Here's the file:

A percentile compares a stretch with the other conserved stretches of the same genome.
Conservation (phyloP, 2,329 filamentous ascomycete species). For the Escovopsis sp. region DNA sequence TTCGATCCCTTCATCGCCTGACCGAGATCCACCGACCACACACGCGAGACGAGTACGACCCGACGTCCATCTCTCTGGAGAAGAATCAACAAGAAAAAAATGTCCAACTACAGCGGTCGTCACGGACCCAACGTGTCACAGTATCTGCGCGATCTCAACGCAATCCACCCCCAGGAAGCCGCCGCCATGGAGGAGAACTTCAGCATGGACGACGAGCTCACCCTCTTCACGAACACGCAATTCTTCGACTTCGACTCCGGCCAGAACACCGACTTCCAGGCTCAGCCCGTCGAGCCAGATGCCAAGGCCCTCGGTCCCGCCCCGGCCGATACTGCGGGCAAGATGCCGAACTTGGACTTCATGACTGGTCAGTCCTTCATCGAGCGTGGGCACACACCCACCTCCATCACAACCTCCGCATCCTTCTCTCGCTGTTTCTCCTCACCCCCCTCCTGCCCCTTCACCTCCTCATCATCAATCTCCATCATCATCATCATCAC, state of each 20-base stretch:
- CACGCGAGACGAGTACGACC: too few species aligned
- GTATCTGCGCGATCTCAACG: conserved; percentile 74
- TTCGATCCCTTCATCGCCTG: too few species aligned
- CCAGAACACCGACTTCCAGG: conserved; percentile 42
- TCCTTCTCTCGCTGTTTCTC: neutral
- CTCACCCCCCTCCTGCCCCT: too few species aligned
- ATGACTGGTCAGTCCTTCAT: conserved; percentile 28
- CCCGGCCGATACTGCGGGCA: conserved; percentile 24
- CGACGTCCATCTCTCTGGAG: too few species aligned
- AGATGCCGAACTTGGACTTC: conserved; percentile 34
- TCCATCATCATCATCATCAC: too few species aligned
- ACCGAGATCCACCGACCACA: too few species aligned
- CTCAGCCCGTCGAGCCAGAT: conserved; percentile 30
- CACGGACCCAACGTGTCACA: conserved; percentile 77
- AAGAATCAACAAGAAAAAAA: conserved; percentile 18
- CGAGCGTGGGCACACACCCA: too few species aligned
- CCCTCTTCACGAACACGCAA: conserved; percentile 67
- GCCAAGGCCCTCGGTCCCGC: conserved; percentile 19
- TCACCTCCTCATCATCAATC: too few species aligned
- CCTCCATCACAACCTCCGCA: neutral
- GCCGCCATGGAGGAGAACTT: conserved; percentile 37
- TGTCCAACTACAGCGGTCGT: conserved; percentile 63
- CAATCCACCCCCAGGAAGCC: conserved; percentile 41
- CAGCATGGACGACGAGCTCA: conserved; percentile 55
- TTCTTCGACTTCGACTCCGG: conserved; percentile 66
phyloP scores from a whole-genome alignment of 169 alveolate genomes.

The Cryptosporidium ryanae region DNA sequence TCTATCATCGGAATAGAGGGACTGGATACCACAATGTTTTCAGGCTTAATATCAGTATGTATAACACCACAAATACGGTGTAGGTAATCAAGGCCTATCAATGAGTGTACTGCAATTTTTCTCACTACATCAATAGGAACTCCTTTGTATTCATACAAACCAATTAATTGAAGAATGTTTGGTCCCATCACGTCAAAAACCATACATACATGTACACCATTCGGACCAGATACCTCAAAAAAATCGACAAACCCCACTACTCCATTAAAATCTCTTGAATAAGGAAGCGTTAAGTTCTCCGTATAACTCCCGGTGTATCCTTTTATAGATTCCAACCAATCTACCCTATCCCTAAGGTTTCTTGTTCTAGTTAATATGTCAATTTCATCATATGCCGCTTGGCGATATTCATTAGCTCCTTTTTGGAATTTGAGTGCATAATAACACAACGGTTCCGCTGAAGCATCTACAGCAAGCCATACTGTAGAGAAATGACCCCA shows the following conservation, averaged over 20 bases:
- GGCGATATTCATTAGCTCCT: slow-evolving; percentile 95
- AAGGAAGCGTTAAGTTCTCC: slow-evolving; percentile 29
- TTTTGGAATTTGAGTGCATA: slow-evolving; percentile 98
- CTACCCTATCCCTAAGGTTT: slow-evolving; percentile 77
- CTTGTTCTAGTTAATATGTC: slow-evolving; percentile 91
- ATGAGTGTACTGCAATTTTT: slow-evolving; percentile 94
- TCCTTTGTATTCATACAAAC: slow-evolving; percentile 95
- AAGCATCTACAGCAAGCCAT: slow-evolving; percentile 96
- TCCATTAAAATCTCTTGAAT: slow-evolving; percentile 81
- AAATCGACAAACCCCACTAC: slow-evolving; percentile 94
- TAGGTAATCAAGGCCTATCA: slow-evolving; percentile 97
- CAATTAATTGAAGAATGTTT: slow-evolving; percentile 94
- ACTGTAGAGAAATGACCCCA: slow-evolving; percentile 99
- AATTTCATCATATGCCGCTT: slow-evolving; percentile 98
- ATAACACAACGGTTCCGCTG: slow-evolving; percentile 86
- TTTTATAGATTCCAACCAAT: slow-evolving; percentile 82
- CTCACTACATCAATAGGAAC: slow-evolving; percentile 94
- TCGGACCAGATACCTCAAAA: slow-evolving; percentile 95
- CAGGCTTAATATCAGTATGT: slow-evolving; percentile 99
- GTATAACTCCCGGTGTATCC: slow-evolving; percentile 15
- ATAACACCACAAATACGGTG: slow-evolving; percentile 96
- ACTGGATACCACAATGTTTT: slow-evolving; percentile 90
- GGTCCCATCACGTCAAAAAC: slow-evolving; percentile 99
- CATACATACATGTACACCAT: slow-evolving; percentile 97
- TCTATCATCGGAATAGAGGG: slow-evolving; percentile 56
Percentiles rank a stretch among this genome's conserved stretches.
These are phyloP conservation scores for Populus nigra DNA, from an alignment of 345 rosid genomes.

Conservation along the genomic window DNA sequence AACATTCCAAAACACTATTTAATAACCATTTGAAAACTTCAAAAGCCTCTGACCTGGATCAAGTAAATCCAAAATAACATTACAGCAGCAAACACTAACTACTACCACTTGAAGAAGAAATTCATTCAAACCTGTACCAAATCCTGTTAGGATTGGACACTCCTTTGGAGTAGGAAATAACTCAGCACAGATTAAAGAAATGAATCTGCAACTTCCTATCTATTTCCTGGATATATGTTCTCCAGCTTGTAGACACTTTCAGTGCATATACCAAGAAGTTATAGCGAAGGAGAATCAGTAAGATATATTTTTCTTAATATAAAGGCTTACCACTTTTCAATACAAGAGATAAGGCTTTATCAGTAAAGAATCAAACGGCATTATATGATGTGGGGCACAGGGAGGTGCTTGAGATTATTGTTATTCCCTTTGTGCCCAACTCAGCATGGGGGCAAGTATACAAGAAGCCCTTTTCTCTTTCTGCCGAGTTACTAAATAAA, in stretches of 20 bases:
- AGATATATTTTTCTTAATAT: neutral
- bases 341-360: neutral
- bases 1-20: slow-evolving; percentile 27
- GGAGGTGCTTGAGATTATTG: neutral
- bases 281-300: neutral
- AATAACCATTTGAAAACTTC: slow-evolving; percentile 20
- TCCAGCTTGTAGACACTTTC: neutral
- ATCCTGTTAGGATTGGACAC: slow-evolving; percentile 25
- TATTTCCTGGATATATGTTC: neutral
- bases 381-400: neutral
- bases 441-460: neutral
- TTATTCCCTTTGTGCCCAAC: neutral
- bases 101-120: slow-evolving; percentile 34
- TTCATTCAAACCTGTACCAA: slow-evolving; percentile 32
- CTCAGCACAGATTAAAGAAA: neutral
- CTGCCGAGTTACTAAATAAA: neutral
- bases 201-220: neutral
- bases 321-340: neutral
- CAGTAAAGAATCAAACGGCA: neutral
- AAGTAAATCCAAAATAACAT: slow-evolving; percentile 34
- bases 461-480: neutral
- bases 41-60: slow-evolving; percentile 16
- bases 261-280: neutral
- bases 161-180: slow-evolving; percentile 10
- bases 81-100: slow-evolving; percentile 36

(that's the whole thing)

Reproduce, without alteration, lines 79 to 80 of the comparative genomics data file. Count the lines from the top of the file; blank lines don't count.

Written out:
- bases 41-60: slow-evolving; percentile 16
- bases 261-280: neutral